Liability for Harm to Oneself
Given the statistics on the widespread and growing phenomenon of student suicide, college administrators are likely to be more concerned about suicide than they are about student-on-student assault. According to the American College Health Association (ACHA) the suicide rate among young adults, ages 15-24, has tripled since the 1950s, and suicide is currently the second most common cause of death among college students. Indeed, the emotional and legal repercussions of student suicide have become front page news (see the New York Times article of Sunday, May 13, 2018, entitled “His College Saw Despair. His Parents Didn’t. Until It Was Too Late.”)
As a result, the recent decision of the Supreme Court of Massachusetts (Nguyen v. Massachusetts Institute of Technology), while exonerating MIT from liability for the death of an MBA student who killed himself, received national attention by suggesting that there could be certain circumstances under which a college or university would be held legally responsible for the death of a student by suicide.
Stated simply, the Massachusetts Court said that a university or college has a duty to take action to protect any student when it obtains knowledge that the student either:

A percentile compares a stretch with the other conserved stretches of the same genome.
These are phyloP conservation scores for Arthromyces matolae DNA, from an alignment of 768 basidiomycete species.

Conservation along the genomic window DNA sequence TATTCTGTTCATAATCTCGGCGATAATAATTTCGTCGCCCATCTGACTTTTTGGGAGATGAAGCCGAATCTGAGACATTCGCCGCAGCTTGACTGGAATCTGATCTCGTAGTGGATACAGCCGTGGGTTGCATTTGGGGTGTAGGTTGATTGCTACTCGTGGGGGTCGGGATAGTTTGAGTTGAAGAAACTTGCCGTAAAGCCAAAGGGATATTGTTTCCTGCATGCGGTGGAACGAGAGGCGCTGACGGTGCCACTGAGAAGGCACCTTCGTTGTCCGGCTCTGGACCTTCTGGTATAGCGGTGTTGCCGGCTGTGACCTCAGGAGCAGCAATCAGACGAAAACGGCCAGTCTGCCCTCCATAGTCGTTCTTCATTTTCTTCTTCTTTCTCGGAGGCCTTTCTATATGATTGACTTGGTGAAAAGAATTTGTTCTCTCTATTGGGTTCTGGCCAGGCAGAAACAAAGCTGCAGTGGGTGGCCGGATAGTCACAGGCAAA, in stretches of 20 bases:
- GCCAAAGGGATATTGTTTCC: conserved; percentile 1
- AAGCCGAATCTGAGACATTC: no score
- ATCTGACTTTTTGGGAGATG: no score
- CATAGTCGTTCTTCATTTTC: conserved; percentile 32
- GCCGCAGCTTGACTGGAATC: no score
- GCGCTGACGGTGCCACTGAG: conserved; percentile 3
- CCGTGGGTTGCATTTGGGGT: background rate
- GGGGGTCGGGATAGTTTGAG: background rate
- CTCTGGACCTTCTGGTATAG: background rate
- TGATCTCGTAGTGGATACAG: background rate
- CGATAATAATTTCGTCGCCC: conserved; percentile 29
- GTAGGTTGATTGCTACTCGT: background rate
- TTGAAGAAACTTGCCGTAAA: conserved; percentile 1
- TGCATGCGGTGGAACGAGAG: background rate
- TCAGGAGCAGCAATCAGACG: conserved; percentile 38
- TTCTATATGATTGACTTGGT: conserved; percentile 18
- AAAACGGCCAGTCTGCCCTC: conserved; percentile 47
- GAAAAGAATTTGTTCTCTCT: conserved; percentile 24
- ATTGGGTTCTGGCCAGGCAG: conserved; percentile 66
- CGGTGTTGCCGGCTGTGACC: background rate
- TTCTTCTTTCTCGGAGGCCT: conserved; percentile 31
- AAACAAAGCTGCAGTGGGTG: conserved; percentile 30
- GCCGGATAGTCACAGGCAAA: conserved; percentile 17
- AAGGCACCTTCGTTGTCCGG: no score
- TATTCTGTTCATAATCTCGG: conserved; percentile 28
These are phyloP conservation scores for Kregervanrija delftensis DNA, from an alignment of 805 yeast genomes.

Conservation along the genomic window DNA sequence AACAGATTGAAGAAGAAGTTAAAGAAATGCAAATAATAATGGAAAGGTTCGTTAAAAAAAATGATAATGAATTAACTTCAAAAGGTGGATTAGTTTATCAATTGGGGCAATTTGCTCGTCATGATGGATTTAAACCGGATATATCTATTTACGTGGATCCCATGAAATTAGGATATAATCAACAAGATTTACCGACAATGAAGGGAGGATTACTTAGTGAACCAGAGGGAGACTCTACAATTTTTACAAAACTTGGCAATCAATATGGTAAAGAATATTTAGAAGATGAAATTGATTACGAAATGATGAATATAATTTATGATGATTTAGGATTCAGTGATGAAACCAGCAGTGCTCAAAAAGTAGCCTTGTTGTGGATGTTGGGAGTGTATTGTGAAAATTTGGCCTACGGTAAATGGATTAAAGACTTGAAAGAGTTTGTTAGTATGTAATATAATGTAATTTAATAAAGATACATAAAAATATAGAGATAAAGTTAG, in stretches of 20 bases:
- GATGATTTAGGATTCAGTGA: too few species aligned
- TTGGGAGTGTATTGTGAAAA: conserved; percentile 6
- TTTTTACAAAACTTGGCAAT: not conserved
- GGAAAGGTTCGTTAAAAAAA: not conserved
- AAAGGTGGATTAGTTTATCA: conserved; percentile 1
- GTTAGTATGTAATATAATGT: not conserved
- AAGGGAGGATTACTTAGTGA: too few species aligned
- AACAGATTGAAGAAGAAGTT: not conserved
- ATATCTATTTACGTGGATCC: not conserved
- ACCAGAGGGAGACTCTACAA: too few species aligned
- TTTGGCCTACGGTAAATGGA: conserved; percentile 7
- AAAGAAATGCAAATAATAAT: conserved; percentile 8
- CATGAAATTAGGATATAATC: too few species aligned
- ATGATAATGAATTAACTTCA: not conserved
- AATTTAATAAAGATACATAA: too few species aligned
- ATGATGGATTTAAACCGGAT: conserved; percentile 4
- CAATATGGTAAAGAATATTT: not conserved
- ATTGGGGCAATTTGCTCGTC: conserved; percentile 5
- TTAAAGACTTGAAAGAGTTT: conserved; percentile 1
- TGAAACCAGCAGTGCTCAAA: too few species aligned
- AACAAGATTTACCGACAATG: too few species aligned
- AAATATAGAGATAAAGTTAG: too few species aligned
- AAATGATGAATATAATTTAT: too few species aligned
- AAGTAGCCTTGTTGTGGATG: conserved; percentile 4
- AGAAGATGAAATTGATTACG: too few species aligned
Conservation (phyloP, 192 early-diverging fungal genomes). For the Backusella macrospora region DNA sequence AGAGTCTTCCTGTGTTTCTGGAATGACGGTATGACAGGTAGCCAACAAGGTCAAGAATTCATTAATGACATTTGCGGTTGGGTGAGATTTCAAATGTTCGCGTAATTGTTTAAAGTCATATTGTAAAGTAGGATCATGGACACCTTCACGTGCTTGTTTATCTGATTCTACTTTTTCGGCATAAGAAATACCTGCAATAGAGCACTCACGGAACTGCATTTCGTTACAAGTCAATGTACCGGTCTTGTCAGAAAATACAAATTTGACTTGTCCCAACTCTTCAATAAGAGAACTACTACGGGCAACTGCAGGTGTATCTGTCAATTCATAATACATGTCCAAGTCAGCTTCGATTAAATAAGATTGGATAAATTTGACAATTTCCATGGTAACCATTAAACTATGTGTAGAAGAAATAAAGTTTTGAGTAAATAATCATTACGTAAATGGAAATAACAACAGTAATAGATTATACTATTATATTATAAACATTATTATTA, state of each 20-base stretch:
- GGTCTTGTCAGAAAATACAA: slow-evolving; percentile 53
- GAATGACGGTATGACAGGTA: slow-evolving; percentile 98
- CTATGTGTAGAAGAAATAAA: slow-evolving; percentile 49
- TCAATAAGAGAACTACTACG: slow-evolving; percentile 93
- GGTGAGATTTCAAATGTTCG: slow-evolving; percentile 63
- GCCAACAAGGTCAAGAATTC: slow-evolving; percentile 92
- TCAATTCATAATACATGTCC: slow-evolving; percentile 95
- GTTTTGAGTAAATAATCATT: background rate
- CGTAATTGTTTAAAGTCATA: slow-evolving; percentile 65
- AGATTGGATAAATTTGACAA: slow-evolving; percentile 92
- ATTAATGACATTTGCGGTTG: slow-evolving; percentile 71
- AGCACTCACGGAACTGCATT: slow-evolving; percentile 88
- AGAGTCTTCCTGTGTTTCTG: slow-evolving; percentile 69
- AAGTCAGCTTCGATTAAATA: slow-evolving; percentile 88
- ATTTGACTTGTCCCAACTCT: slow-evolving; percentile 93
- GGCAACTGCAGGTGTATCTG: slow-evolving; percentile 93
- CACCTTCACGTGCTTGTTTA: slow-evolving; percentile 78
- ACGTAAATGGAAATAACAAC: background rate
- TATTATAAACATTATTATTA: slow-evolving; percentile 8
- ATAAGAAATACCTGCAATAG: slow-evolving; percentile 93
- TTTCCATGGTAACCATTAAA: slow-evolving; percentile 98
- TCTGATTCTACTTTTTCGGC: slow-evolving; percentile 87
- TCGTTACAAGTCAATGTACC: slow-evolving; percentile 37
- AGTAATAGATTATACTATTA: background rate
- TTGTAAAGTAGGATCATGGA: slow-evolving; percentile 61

1. has attempted to commit suicide while actually attending the institution or shortly before entering the institution; or
2. has explicitly told school personnel about an intention to act on his or her suicidal thoughts.
What must the school do to fulfill that duty?
According to the Massachusetts Court, once the school has knowledge of “known suicide threats or [recent] attempts,” it must invoke its “suicide protocol” if there is one (and after this case, every school that does not have such a protocol is best advised to promulgate one) or, if there is no protocol, the school must contact appropriate emergency personnel to intervene. The school is also well advised to notify the student’s designated emergency contact. (The Massachusetts Court’s opinion identifies a model suicide prevention protocol created by the JED Foundation which has been, or in all likelihood soon will be, widely implemented by educational institutions.)
Having identified this duty on the part of colleges and universities, the Massachusetts Court went out of its way to make it clear that the duty is limited to the school’s obligation to take reasonable and appropriate preventive measures in situations of known danger; and that even with actual knowledge of the likelihood that a student may commit suicide, the school is not a guarantor that the student will not harm himself.